Just a few weeks ago Lily Maglaras was at home in Warrnambool writing her VCAL exams. Before even the ink had dried on the papers, the 17-year-old, with her parents’ permission, was literally off to join the circus.

Just weeks into her new career, she is talking to Neos Kosmos about her new life as a solo-performing aerialist with the Circus Royale in Melton as though she has been doing it all her short life. In a way she has because she has honed her skills in the air she was 10 when she joined PhysiPole an aerial fitness programme centred on pole dancing as well as other aerial disciplines.

“It started as an after-school activity but I became more interested. I loved doing it and the people were so positive,” she said.

After five years of training where she found she had affinity with the Silk, a four-metre long material and the hoop, she became a kids and teens aerials instructor at the studio. She learnt to develop her own choreography and help others with theirs, and she took part in competitions – some at state and national level.

Through the competitions she learned to perform before an audience although she has found the circus audience has different expectation.

“The people in a competition audience are more critical as they know what you are doing, but the circus audience is more open and less critical,” she said.

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Her first circus performance was nerve-wracking. She had tried out at the circus in July when it was based at Caroline Springs. Unlike conventional trapeze artists who share a performance, she was alone, with the audience and instead of the four-metre Silk she was used to at PhysiPole, she found herself having to work her way up a 10-metre pieces of material before a live audience.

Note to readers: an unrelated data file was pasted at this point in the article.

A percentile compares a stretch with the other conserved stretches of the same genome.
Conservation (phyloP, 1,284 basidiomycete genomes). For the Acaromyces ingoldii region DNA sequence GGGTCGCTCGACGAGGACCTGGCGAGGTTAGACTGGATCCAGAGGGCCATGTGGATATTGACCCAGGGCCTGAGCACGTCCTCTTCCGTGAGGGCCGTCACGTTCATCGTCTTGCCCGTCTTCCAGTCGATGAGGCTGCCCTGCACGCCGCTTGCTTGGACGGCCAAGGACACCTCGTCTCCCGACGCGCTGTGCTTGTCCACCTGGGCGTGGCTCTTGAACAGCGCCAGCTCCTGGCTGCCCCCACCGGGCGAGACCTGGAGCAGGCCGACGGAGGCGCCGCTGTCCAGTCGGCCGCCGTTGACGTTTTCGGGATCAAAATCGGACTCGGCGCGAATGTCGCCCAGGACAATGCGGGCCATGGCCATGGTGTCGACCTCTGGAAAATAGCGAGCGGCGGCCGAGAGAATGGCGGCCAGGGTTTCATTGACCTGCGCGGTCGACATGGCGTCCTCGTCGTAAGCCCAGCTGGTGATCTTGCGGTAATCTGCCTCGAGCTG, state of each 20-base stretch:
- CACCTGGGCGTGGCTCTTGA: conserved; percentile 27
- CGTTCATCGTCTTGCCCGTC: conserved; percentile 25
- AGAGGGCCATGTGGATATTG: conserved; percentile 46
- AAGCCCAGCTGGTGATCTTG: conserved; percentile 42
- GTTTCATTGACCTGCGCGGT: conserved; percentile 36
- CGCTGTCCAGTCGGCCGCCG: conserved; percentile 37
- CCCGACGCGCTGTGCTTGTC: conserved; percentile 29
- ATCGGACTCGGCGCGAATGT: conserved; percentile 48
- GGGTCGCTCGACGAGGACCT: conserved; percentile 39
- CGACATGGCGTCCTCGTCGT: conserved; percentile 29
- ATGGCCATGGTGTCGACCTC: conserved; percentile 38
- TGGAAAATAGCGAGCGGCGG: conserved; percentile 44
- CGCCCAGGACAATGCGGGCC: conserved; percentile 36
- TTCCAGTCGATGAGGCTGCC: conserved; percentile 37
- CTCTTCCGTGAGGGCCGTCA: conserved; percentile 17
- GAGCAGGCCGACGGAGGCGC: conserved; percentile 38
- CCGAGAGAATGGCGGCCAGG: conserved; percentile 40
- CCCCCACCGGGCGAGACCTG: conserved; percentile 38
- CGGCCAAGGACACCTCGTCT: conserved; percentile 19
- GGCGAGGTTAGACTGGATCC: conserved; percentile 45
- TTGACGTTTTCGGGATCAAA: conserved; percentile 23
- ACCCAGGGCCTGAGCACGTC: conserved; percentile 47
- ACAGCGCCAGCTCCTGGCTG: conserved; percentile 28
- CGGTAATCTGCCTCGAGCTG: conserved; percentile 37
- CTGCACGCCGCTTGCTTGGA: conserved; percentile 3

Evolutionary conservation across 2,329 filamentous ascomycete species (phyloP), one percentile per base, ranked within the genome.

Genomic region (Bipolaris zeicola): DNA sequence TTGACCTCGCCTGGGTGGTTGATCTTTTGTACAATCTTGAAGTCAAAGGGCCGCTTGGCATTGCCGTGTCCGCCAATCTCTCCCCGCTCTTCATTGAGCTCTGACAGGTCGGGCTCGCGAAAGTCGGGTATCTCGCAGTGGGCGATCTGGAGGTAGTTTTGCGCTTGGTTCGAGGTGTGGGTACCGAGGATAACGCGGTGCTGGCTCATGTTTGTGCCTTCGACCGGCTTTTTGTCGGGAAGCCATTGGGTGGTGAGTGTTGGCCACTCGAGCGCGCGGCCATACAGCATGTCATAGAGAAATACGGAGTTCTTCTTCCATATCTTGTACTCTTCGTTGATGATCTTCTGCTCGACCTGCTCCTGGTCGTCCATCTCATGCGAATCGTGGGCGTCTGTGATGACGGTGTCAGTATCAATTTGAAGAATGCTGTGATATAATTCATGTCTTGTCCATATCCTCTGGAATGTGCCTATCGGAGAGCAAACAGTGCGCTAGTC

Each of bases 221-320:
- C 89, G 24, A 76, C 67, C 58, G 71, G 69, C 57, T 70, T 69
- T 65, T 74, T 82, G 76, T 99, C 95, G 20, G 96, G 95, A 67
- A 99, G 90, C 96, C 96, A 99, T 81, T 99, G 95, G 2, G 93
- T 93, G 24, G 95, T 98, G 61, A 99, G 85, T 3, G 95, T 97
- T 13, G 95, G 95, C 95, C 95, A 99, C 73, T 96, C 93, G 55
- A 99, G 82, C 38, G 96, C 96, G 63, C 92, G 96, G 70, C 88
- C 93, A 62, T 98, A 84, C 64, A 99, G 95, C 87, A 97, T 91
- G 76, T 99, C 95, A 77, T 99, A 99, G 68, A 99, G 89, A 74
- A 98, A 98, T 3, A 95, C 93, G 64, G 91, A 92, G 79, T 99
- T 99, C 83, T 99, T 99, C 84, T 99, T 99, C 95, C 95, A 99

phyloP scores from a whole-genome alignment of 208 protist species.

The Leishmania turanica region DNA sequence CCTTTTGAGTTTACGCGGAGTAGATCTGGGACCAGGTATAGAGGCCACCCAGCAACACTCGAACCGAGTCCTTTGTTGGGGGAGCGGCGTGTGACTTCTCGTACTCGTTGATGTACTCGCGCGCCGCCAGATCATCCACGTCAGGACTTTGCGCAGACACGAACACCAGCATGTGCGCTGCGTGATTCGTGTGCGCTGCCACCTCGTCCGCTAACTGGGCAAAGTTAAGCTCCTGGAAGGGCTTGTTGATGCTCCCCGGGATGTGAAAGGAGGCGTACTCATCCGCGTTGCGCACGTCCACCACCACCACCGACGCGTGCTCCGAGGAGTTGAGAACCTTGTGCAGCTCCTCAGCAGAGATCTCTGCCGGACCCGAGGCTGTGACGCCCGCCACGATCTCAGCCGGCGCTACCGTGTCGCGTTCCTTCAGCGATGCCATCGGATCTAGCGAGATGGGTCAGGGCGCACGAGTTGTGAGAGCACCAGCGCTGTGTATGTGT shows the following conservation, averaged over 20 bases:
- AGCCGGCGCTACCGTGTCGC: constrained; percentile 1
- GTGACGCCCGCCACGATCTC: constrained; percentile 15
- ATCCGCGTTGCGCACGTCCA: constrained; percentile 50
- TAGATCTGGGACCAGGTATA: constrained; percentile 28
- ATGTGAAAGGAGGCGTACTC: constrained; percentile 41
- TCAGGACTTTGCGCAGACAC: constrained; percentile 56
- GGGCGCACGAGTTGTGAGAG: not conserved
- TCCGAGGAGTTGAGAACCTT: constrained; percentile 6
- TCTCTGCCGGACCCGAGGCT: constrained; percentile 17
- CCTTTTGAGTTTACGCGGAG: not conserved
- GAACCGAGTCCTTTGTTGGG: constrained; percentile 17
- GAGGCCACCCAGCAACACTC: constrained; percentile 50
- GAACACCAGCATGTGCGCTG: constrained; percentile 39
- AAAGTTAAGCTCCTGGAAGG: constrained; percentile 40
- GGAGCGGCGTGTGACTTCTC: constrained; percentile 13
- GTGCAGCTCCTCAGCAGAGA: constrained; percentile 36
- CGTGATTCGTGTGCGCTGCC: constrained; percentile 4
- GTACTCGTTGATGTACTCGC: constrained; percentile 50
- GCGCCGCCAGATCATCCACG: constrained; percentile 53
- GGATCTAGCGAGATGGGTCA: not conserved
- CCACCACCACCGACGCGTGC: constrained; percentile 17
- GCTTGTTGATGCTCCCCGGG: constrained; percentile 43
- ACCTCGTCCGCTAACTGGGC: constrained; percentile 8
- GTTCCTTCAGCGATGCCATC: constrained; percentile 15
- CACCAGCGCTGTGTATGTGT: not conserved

“I had experience (of performing before an audience), but I was very nervous in my first show – I did not understand how high it was compared to the studio, and it was more tiring.”

Essentially the routine starts on the ground, and she works her way up the Silk to the middle to perform another series of choreographed moves before going to the top and then down again.

“I do drops on my silks, wrap my feet around them and fold over myself and roll and rotate. You do it to a set routine.

“You want the audience to enjoy the routine. You know you have engaged with them when you hear people gasping and clapping and then a good round of applause (at the end of the routine) and then after the show they will come to me and offer feedback.

“I will look at routines on Youtube and Instagram and when I am in the car listening to music I will be working out tricks and imagining how they will work. If I feel something is not working with the audience, I will either change it or work more on it.”

“Over the years I have worked a lot of routines for competitions and I have prepared routines for my students and for concerts at the PhysiPole studio.”

Burns and bruises